Tropical Medicine: A Clinical Text

Tropical Medicine: A Clinical Text

Tropical Medicine: A Clinical Text

Tropical Medicine: A Clinical Text


The history of tropical medicine is as dramatic as the story of mankind - with its own myths and legends, with tales of epidemics destroying whole civilizations; and, still today, with silent stealth, these diseases claim more lives than all the current wars combined. Having had the privilege of working throughout Africa, Asia, and Latin America, as well as in the great medical centers of Europe and the United States, the author presents the essential details for understanding pathogenesis, clinical manifestations, therapy, and prevention of the major tropical diseases. The text, now in its eighth edition, has been used for a half-century by medical students, practicing physicians, and public health workers around the world. This fascinating book should also be of interest to a broad, nonmedical readership interested in world affairs. All royalties from the sale of this book go to the training of humanitarian workers.


Knowledge of clinical tropical medicine is essential for every modern physician. The diseases of warm climates are no longer restricted by geographic boundaries because the scope and speed of air travel and flows of ideas and people have destroyed the barriers of time and space, and the massive increase in international migration in the past half century makes us all part of a global community.

The detection of tropical illnesses is utterly dependent on an awareness of their very existence, and on understanding their pathogenesis, signs, and symptoms. These fundamental facts are rarely taught in any depth in Western medical schools, and the diseases considered in this book—the greatest cripplers and killers of the world—rate only passing attention in most academic curricula in temperate climates.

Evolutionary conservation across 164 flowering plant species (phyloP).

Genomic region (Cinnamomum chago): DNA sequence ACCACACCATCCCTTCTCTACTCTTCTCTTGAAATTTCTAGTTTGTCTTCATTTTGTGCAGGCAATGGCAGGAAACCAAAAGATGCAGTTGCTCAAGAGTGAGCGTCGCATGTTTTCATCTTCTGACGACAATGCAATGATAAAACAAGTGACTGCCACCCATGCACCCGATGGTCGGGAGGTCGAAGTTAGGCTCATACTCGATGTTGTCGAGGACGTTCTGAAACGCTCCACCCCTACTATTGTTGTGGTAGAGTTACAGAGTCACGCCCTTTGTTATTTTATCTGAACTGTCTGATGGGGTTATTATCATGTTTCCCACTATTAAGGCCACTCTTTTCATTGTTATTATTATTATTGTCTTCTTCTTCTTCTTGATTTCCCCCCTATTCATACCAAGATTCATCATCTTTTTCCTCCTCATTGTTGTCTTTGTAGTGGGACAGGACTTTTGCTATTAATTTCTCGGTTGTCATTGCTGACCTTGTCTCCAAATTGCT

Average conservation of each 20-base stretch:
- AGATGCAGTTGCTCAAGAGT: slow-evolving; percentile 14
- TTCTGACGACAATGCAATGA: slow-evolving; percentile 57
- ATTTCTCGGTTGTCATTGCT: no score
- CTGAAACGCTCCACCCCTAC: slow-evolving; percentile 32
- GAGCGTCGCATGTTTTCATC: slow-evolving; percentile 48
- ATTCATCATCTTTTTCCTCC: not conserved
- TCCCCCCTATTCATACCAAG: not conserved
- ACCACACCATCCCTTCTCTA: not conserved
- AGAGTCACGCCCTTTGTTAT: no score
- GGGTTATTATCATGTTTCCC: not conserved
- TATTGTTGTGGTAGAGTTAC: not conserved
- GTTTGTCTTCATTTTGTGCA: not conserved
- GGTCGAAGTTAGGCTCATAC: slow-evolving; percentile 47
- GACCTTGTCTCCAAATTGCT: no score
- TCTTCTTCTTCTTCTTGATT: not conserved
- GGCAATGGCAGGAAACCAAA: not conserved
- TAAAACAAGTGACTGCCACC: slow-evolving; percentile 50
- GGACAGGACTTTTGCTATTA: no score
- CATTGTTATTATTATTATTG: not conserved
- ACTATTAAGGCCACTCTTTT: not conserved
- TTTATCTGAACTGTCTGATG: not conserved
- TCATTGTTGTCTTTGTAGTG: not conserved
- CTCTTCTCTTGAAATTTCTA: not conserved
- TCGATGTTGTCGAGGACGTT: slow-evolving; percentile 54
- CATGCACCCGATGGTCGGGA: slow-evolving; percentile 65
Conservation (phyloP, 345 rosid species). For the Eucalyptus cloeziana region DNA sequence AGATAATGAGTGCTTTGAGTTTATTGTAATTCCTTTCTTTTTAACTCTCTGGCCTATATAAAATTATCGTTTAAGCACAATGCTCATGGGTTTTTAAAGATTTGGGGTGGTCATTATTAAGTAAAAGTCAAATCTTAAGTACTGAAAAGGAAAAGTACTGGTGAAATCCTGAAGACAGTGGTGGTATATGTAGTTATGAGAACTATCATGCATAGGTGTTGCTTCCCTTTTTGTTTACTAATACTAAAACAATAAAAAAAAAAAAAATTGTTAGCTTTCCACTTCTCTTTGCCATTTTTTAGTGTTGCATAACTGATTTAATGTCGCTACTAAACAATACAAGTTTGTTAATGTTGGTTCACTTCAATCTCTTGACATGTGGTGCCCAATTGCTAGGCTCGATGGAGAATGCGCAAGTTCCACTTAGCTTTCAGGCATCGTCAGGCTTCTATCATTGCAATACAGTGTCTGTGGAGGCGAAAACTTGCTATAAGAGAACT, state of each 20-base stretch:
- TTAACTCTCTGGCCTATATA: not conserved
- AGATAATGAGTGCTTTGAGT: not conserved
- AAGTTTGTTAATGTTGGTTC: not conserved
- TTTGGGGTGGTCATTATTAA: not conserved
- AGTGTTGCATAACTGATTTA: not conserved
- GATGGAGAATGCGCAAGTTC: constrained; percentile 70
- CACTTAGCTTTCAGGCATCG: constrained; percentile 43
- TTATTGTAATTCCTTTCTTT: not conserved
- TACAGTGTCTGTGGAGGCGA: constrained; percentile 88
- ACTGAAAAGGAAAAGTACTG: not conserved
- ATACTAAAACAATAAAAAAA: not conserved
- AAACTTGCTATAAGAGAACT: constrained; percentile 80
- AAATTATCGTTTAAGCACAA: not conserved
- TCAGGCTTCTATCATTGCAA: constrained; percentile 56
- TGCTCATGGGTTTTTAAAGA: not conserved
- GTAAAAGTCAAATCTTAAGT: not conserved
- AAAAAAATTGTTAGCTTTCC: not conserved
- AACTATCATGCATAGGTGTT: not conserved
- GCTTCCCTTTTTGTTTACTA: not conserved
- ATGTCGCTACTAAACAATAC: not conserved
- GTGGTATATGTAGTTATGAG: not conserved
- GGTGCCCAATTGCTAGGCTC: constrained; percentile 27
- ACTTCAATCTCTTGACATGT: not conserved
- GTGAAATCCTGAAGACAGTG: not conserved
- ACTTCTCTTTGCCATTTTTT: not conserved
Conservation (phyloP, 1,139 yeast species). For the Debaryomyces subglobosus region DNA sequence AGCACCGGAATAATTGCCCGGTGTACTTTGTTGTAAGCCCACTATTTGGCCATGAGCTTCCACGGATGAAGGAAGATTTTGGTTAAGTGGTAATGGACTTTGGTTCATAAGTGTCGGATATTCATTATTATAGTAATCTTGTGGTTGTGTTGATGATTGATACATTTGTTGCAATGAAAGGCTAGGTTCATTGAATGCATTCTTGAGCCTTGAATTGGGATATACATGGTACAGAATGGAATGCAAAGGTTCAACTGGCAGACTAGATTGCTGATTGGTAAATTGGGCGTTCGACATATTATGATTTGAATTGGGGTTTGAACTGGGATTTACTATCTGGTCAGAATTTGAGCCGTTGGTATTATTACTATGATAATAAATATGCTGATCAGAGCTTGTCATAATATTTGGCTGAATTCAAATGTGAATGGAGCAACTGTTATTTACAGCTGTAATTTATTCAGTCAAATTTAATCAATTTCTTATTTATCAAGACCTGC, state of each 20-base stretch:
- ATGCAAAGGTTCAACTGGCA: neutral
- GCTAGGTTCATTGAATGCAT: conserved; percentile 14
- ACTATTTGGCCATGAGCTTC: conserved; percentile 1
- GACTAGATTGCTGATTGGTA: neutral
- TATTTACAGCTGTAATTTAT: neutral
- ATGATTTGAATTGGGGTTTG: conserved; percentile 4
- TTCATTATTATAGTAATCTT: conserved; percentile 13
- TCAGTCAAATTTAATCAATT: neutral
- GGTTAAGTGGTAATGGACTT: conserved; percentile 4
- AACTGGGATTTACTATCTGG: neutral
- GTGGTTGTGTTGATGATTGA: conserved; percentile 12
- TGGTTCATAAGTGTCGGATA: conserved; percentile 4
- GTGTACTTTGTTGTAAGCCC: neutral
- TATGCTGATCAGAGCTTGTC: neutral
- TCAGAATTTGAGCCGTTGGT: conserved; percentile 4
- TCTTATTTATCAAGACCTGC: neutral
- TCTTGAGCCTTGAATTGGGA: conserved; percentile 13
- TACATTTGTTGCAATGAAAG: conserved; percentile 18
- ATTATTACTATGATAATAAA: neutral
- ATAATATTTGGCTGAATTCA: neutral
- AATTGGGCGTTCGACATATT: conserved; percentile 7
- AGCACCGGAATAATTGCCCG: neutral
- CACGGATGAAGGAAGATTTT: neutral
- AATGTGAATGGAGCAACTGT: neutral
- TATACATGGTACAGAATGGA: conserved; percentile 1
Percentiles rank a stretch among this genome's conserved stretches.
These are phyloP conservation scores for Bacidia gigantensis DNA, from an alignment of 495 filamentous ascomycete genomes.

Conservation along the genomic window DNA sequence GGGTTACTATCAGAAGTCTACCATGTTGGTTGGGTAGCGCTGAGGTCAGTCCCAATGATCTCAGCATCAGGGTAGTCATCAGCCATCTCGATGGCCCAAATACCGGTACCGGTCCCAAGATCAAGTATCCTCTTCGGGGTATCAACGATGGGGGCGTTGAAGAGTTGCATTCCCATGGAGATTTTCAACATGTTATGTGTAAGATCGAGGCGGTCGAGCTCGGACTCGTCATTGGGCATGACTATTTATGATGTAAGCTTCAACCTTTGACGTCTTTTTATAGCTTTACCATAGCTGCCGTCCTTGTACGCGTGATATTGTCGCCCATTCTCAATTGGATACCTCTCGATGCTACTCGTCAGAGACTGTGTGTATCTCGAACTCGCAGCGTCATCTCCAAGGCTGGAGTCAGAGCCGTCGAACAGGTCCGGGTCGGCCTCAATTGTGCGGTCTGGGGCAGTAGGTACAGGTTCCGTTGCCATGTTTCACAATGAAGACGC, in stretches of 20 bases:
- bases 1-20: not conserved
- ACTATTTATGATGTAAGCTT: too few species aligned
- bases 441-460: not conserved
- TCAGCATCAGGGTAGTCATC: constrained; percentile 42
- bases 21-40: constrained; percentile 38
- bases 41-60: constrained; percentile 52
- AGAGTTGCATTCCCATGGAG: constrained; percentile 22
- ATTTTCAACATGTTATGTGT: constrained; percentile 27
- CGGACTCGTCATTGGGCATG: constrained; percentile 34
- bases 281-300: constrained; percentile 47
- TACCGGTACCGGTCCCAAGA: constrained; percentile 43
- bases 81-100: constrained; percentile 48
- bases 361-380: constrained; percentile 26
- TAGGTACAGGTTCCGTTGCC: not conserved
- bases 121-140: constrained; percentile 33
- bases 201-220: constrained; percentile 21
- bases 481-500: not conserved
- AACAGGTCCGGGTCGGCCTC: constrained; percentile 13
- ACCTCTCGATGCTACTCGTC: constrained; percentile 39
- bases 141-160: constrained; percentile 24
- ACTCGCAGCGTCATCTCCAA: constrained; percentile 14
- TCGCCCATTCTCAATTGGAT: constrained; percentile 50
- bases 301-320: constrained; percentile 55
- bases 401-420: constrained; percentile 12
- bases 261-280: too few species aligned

In some European nations, though, there has been a traditional interest in the diseases of the tropics, an interest developed during the colonial period. In these countries there are still major schools (and hospitals) specializing in tropical medicine. Financial support for these institutions has, however, waned in recent decades as the pressures to treat and investigate domestic ailments steadily escalate. In the United States, an appreciation of tropical medicine has always been far less than in Europe.

There are no American schools or hospitals specializing in this discipline, and only a minuscule percentage of our national research budget is allocated to these major albeit neglected diseases. The economic realities of prolonged postgraduate training in the tropics, and the patterns of insurance payments make it difficult to sustain a cadre of experts in tropical medicine. Almost all those whom I have trained, for example, gravitated toward gastroenterology, where colonoscopies and endoscopies are procedures reimbursed at levels far in excess of what is provided to tropicalists.

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